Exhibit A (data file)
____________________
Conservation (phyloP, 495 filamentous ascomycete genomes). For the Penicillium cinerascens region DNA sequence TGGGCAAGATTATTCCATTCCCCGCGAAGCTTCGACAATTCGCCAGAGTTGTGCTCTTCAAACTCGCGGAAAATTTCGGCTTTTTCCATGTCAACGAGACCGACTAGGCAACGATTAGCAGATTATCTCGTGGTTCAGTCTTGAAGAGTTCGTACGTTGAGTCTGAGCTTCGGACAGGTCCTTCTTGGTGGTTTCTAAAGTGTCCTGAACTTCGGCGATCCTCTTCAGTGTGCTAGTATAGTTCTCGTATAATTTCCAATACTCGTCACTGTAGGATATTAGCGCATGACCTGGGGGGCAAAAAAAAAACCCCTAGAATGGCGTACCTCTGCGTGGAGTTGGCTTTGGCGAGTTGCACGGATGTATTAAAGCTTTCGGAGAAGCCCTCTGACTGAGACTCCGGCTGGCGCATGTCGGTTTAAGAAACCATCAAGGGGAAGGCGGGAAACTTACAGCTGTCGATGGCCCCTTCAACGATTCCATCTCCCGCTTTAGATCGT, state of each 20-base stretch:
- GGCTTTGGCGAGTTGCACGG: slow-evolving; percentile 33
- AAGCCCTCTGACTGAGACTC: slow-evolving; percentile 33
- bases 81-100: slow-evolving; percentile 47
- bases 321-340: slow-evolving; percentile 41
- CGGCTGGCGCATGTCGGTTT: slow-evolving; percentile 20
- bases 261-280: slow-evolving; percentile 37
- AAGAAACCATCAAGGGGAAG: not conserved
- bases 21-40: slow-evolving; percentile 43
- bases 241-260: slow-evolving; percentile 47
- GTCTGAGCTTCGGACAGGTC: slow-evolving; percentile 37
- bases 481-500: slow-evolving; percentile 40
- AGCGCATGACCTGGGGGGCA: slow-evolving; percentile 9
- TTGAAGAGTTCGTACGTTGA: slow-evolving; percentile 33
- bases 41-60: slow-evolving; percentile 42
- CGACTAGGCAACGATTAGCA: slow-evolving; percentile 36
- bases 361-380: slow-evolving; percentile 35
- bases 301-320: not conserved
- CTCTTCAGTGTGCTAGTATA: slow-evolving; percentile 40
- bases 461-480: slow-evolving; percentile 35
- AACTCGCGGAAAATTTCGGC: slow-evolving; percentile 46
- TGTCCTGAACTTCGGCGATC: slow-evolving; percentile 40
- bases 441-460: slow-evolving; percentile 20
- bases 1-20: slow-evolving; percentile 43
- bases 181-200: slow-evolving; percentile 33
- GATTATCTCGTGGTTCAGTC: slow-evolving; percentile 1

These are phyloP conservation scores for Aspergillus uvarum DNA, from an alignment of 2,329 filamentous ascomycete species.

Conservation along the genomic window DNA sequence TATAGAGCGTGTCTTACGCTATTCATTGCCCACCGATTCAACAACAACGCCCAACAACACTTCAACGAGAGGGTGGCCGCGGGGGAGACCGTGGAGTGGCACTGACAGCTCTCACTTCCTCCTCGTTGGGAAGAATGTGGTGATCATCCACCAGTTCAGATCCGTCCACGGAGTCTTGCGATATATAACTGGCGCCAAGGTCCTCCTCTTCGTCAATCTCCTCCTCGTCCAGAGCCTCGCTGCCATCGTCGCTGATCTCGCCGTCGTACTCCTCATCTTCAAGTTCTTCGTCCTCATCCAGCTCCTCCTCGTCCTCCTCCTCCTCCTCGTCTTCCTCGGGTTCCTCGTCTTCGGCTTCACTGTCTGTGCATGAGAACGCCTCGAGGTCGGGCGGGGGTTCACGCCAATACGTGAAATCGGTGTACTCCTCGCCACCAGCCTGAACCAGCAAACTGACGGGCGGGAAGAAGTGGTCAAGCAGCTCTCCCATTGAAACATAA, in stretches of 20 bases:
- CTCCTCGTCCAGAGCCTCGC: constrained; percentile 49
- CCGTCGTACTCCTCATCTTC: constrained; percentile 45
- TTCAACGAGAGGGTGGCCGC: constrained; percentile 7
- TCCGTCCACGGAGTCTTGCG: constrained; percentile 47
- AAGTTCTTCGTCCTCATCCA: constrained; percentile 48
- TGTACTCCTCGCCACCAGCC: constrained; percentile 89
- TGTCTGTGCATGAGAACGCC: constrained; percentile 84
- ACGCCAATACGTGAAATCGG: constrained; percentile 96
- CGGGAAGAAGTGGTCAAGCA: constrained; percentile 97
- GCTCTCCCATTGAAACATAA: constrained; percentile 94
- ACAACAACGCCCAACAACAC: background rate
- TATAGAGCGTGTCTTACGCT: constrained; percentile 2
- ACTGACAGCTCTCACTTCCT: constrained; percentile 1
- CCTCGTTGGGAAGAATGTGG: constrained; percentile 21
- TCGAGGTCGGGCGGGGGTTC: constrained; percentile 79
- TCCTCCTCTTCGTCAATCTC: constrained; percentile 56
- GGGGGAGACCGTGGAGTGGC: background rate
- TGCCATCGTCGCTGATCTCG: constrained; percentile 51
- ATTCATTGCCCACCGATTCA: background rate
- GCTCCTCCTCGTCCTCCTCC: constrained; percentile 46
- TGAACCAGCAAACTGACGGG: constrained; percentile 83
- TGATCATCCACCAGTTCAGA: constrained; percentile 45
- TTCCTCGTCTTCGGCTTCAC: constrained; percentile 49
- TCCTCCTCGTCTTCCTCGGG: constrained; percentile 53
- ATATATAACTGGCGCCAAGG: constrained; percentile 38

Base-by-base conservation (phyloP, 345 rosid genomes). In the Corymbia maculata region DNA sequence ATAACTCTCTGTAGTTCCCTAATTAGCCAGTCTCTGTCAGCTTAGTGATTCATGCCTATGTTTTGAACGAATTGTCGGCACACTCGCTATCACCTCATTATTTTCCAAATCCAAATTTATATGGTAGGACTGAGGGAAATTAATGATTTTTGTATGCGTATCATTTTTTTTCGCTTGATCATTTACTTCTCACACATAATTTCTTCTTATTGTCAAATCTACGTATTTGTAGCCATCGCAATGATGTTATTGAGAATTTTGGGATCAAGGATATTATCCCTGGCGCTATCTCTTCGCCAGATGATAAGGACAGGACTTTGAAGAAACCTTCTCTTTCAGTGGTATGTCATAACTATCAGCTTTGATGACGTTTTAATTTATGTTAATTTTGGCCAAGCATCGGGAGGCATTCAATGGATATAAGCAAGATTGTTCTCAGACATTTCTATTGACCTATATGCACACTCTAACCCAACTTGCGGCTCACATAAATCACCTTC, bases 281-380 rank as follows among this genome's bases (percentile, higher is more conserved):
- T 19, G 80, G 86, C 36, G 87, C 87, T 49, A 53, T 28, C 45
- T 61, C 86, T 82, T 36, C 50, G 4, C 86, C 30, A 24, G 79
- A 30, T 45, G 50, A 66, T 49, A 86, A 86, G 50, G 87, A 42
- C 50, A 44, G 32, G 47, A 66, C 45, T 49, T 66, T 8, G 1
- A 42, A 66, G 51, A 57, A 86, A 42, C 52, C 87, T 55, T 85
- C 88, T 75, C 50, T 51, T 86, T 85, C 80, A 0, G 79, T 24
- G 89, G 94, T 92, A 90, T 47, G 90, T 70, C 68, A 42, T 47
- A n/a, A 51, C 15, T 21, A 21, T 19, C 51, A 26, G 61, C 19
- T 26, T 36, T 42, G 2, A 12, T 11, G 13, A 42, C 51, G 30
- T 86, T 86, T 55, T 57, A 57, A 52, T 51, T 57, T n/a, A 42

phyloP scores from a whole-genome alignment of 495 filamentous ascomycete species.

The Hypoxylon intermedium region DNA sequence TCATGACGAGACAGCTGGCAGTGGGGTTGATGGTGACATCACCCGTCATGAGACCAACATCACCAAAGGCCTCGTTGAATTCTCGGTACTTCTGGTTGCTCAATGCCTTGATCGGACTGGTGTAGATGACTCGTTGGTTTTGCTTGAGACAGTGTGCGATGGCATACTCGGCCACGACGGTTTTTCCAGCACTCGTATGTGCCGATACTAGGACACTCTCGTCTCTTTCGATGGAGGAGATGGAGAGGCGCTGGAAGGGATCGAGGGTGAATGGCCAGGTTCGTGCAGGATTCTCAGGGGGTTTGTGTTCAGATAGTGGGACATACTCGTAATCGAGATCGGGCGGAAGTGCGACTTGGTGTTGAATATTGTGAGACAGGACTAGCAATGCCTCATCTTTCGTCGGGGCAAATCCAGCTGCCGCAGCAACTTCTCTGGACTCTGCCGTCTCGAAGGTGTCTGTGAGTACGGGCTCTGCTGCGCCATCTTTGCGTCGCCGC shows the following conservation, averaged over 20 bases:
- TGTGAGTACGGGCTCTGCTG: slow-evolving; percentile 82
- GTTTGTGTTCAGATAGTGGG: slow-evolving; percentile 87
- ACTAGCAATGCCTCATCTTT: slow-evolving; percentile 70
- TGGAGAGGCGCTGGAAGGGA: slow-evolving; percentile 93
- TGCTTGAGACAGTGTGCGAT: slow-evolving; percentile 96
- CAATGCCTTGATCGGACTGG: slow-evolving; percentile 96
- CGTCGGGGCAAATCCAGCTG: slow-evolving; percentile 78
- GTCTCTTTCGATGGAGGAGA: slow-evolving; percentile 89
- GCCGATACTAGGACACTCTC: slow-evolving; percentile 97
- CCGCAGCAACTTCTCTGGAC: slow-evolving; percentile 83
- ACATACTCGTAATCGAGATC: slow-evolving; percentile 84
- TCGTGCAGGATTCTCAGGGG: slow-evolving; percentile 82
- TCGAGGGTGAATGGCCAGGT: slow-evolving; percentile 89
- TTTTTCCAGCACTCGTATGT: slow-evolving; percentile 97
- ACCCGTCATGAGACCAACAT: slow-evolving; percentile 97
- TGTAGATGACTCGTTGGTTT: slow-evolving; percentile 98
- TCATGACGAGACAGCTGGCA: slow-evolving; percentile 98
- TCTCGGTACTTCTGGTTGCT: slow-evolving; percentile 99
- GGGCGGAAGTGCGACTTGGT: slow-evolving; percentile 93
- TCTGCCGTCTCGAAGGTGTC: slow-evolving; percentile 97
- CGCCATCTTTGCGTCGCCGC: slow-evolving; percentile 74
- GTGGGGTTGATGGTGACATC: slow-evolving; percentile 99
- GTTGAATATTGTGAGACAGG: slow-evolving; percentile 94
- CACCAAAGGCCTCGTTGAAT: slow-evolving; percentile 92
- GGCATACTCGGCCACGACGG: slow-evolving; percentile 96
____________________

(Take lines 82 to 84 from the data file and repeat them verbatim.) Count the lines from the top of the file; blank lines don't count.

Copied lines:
- TGTAGATGACTCGTTGGTTT: slow-evolving; percentile 98
- TCATGACGAGACAGCTGGCA: slow-evolving; percentile 98
- TCTCGGTACTTCTGGTTGCT: slow-evolving; percentile 99